I came of age during the American War (in Viet Nam) – and have lived ever since in some state of US war-making. That cased me to look into things more deeply and not just accept “received wisdom” at face value.
    Keep up the good work.
    Eric

  2. Tom Caldwell, Esq

    I agree completely; well stated. Tom from Miami

  3. Thank you, Mr. Wasserman for making this point so forcefully. I rarely write to columnists, but had to express my appreciation for your shedding light on such an obvious oversight of the media. Why in the world are we not more concerned for the victims, particularly civilians and children? All we hear about are our own casualties, not the ones we inflict, even mistakenly. The arrogance this indicates is astonishing. Thank you and please continue to pursue this topic. I can only imagine what would happen if Al Quaeda mistakenly took out a US school next to a military target— World War III ??

  4. Claudette Berry

    Thank you for your wonderful OpEd in the Sacramento Bee on the suffering civilians have experienced as a result of America’s unnecessary invasions of Iraq and Afghanistan. I have had the same thoughts many times, but you described the problem much more eloquently than I ever could. I don’t think politicians can use the excuse of obliviousness. Prior to the Iraq War, when millions demonstrated all over the world against the invasion, there were estimates of the number of civilian casualties and displaced families which would occur. Yet this suffering was ignored by our politicians. I think Hell holds a special place for George W. and Cheney. Thank God, John McCain was not elected President. He would have us invade us invade almost every country in the Middle East.

  5. I was delighted to see your OpEd in yesterday’s Sacramento Bee. You have really pointed out the suffering of innocents: civilians, women, children, the elderly, all of whom, by and large, want nothing more than to live their lives in peace.
    The other innocents, which were not mentioned in your column, are the relatives in this country of the civilians we are bombing and killing overseas. We must not forget that our next door neighbors may be the brothers, sisters, aunts, uncles, cousins of the very people our military is attacking. How must they feel, isolated here, not knowing what is happening to their family members in battle zones overseas, while their adopted country kills and maims their relatives?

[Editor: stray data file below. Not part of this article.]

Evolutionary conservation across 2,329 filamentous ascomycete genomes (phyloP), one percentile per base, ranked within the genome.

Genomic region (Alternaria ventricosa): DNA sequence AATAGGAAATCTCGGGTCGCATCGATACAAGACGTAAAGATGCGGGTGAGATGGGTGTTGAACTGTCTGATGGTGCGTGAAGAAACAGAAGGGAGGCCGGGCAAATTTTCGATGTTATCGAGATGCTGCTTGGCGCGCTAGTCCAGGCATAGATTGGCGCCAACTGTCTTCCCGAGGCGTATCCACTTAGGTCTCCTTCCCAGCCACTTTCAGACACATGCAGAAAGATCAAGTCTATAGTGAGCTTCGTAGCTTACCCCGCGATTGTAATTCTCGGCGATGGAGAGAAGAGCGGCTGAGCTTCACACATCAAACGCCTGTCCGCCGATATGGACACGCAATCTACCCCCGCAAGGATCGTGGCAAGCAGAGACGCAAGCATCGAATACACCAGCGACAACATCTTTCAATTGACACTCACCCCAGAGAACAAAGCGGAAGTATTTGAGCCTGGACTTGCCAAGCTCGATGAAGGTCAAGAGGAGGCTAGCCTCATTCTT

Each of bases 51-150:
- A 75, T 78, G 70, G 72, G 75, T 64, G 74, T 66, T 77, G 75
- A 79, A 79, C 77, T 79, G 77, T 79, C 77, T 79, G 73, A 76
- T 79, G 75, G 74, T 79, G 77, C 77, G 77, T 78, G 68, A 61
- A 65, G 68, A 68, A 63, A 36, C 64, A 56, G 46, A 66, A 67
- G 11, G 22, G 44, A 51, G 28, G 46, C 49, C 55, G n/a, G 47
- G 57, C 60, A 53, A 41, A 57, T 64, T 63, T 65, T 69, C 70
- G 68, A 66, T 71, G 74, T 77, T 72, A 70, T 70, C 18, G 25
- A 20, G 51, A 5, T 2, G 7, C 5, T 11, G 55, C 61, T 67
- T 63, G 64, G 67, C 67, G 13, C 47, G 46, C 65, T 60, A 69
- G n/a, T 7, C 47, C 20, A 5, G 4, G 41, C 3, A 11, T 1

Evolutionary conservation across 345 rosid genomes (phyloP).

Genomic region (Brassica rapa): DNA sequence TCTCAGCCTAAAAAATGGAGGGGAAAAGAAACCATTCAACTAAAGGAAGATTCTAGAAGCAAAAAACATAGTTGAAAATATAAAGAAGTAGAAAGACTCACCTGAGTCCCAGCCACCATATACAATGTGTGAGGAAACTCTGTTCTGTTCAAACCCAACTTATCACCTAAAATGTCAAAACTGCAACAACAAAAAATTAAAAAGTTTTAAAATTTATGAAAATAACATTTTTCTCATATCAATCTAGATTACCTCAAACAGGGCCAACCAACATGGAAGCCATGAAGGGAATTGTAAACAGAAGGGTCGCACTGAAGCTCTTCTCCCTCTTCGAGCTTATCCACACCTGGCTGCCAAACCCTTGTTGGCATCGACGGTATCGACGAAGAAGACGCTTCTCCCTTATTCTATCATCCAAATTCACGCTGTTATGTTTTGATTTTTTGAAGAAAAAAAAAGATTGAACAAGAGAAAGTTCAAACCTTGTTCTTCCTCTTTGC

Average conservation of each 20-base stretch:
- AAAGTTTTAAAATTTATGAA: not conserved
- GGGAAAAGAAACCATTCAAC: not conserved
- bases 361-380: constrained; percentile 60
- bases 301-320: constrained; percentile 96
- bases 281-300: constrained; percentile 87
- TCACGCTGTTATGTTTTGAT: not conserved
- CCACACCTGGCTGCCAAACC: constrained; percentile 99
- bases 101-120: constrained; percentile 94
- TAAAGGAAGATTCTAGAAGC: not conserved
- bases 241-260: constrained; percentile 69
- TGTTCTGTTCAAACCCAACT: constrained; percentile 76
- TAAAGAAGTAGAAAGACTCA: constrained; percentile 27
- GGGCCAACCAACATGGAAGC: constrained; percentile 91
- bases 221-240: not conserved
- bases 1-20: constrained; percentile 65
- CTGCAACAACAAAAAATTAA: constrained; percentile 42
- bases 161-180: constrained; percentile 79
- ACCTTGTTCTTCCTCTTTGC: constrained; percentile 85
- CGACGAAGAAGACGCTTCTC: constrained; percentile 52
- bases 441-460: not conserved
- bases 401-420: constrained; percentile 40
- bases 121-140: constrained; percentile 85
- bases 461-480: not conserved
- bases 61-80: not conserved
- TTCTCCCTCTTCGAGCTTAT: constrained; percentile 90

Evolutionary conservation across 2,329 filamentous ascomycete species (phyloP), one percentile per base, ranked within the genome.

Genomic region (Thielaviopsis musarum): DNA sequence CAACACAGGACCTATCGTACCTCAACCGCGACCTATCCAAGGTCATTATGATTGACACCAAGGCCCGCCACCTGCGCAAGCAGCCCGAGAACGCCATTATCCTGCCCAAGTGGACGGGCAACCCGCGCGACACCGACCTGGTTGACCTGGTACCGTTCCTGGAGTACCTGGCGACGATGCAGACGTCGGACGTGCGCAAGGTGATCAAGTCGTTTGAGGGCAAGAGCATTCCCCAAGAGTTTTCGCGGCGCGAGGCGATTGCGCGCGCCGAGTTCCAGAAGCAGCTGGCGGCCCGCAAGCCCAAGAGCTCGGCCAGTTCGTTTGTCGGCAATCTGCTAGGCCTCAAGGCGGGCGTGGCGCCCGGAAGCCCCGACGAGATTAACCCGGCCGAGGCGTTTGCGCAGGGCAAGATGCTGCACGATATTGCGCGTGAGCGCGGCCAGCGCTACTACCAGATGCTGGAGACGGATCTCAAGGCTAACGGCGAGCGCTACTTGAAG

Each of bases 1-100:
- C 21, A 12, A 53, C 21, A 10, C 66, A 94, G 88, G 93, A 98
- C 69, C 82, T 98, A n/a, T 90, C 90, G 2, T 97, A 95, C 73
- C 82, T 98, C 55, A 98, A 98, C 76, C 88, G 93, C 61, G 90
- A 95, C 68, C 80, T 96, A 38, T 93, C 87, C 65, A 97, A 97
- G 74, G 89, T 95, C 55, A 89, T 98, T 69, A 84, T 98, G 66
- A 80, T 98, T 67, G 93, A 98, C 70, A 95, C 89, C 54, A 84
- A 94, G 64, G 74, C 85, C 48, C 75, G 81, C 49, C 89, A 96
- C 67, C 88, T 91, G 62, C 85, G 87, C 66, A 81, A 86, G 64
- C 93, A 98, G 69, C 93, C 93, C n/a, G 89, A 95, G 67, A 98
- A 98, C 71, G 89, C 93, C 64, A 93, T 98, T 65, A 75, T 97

6. I agree with all the above comments. I read your article in the Sacramento Bee and wanted to thank you for a morally reasoned presentation..

  7. Mike,

    Here’s the text of your letter to me. I’m not surprised my website wasn’t included in the Trib’s republication of the column. The papers are quirky about what they run and what they omit.

    Thanks again. Here’s the text:

    I read your article in the Opinion Exchange of the Minneapolis Star Tribune. I feel you are right about the U.S. public has been oblivious to the full range of destruction the wars in Afghanistan and Irag has had on these counties especially the civilians.

    I served in Vietnam in 1971-72. During my time there I saw literally thousands of South Vietnamese with horrific war injuries. Many had lost arms, legs, hands, ears, eyes and other terrible injuries due to the war. I was in the Saigon area with a large population. Those with wounds were patched up and went back in the general population.

    Many were former combatants but there were many civilians also.

    When the Iraq war started I began doing programs about the war showing the destruction to the countries infrastructure and civilian population. I thought most Americans ignored the really consequences of the war .

    Violent homicids increased dramatically, as an example. I am not referring to deaths in combat but the war caused a vacuum and people were not as safe when going about their daily living.

    The war also destroyed much of the healthcare, educational systems. It made it harder for the Iraqis to get food, water, electricity and other basic needs. It created about 2 million or more refugees from the fighting

    In your article you mentioned the Iraqi Body Count estimates.
    I think that May be low. The Lancet Journal had estimates of around 600,000 to 700,000.

    This does not include the 1 million or more injured that were non-combatants.

    I did many programs about the impact on the civilian population in Iraq, about 1/3 were children. I got hate mail, one was from a marine. I had served in the marines in Vietnam.

    Most Americans I feel pay little attention to what goes on in Iraq and Afghanistan. The war in Iraqi I have seen estimates of the cost at 3-5 trillion dollars alone. A war where there were as many private contractors as troops. Many no-bid on contracts for large Amercian corporations. Wars were taxes were cut and the wars not paid for.

    It has affected not only the civilians in Iraq and Afghanistan but it affected many Americans because it had an tremendous affect on our economy. This affects most Americans and lowered our quality of life.

    The U.S public has been oblivious to the full range of destruction the wars have brought not only to the countries of Iraq and Afghanistan but to the full range of impact back home in the U.S. of these wars.

    Great article!

    Mike